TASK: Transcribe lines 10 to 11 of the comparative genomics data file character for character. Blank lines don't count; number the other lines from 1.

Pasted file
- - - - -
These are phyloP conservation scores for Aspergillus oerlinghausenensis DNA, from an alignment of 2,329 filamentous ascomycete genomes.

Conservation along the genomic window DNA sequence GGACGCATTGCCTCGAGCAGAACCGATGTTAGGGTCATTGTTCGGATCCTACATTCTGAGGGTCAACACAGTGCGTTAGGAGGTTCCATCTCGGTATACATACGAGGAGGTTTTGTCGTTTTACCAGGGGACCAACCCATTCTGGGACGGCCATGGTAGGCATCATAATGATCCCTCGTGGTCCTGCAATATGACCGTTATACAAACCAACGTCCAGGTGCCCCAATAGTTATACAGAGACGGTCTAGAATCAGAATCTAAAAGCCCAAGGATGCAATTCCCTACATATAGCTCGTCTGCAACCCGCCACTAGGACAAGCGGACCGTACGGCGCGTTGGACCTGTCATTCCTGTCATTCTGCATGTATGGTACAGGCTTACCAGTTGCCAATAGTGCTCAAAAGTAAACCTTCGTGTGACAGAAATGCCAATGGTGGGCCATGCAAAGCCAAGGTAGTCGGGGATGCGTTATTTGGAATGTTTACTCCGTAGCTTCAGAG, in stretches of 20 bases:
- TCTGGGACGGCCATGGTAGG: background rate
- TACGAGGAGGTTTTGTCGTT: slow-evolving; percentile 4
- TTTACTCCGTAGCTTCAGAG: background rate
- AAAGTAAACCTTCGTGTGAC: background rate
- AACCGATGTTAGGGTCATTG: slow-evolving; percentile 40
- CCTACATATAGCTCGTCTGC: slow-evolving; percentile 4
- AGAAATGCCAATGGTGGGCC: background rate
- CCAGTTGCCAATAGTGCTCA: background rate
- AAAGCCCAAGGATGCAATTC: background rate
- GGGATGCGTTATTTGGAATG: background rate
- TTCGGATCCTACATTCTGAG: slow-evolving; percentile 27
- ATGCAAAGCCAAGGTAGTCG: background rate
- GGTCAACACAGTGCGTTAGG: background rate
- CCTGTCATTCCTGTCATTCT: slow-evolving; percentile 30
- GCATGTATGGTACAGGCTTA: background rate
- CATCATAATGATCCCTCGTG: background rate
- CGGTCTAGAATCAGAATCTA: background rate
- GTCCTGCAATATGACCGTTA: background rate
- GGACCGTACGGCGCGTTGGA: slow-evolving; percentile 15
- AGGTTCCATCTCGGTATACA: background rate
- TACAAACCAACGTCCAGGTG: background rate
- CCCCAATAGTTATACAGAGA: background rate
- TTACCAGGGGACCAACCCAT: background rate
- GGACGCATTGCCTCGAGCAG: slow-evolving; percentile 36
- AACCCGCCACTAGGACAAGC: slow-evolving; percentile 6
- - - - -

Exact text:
- CCAGTTGCCAATAGTGCTCA: background rate
- AAAGCCCAAGGATGCAATTC: background rate